Searching Forgiveness

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Photo © 2017 by V. Nesdoly

Searching Forgiveness

Forgiveness – what it is and what it isn’t
It is not enabling
It is not about forgetting

Forgiveness is uncommon but possible
miraculous, the answer
God’s intervention, Divine
the final form of love

Forgiveness is the flip side of gratitude
simply a one-sided transaction
a selfish act, an inhuman quality
a Six Gun lyric, overrated

Forgiveness is a choice, a healing choice
healthy like chicken soup: good for what ails you
balm for the soul
the first step, the path past anger
the way home

Forgiveness is an art form
an important struggle
up to you
letting go of grudges and bitterness
letting go of the hope that the past can be changed
the best revenge
a gift to yourself
the key to action and freedom
the secret to happy relationships
Forgiveness – is it right for you?

© 2017 by Violet Nesdoly (All rights reserved)

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Prompt – Inspiration
I “found” this poem (written in April 2011) by googling “forgiveness is” then rearranging and compiling the results. I thought of doing this because, though we give a lot of lip service to forgiveness, it’s not usually considered a practical solution to being wronged (just watch the reaction of a victim or victim’s family when they’re facing the possibility that the perpetrator will not get his just desserts). I was actually surprised that forgiveness came off as well as it did.

I was reminded of this poem by the devotional reading we read last night. My husband and I end each dinnertime by reading some Bible or inspirational passage. This year we’re going through a devotional by Smith Wigglesworth.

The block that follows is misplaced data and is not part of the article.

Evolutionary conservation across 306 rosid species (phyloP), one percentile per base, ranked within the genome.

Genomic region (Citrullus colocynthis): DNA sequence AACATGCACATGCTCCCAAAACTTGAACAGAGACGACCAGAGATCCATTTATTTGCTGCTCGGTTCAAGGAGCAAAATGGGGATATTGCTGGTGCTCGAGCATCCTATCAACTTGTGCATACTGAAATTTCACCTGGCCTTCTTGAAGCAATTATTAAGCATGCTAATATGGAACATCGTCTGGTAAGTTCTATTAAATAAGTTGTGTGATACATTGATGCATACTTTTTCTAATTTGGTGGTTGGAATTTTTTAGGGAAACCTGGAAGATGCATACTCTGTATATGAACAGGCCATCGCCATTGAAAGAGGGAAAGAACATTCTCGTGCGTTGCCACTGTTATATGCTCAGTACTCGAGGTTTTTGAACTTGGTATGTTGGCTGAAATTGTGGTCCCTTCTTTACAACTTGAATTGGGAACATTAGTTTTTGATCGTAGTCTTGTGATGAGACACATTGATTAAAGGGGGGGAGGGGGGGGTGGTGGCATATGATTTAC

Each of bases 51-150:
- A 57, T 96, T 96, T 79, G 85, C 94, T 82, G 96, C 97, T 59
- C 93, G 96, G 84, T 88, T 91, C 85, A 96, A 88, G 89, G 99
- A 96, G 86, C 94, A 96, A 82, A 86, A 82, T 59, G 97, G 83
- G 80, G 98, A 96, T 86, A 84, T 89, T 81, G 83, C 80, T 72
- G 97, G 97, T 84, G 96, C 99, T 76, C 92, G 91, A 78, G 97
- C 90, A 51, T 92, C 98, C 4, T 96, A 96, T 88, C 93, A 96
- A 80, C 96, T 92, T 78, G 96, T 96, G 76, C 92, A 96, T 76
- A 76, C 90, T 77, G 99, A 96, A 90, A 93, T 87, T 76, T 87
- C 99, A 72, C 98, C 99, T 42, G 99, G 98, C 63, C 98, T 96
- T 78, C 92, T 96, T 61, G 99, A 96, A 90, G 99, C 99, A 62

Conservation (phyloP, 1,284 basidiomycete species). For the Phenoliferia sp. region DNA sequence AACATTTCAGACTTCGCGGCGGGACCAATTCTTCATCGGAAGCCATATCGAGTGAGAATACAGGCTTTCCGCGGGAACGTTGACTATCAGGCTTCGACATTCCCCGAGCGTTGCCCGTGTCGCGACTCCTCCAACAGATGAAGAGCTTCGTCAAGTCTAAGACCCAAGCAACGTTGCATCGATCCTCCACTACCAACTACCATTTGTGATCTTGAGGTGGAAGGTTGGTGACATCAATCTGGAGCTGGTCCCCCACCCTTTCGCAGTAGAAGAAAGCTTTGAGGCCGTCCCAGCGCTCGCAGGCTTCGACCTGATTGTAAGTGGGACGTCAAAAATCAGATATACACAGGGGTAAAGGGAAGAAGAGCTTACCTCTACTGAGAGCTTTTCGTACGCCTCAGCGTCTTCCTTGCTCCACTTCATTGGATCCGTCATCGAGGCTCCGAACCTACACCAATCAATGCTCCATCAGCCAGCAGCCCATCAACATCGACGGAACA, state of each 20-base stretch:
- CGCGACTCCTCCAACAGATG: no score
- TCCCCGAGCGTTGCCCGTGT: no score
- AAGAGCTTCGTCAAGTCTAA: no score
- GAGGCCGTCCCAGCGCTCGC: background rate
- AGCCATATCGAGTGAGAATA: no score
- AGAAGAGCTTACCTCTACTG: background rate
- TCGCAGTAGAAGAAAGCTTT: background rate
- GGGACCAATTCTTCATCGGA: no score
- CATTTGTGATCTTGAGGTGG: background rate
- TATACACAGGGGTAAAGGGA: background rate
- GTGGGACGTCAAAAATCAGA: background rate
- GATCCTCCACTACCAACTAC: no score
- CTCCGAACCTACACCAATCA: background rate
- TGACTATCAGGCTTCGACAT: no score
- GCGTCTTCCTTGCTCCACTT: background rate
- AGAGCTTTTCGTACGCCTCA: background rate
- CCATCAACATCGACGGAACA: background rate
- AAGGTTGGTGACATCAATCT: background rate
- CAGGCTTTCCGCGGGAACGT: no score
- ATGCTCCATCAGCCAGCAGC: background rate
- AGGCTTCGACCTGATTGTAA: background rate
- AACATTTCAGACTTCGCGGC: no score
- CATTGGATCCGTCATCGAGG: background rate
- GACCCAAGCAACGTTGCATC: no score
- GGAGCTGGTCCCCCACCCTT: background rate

Wigglesworth was a plumber from Great Britain (1859-1947) who had amazing insights and a powerful Christian ministry during his time. This snippet of the reading for April 4th had his thoughts on forgiveness:

“Look to the coming of the Lord. Be at peace; live in peace, forgive and learn how to forgive. Never bear malice; don’t hold any grudge against anybody. Forgive everybody. It does not matter whether they forgive you or not, you must forgive them. Live in forgiveness; live in repentance; live wholeheartedly. Set your house in order, for God’s Son is coming to take what is in the house.” – Smith Wigglesworth, Smith Wigglesworth Devotional, p. 161.

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VintagePADThis April I’m celebrating National Poetry Month by posting some not-as-yet published poems from my files, along with what inspired them. If the prompt inspires you to write a poem of your own, you’re welcome to share it in comments. Whether you write or not, thanks so much for dropping by!

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The Great Civilizations (NPM ’16-Day 15)

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“New parts for old–magic materials…” (Image: pixabay.com)

The Great Civilizations

New parts for old—magic materials
eyes and ears do dance steps on the stage.

Print spreads the word on horseback, the book
finding the way, measuring the world, making music.

Every room in the house—the bedroom, the bathroom
dining out on teaching and learning, the world of work.

In the kitchen preserving sweets and treats
body and mind, familiar fruits next to the skin.

On the water washday and cleaning chores
improvising on nature, using nature’s materials.

Instruments generating power, lighting
new and synthetic foods—marvels and wonders.

Making things from metal, practical chemicals.
The car is born on two wheels!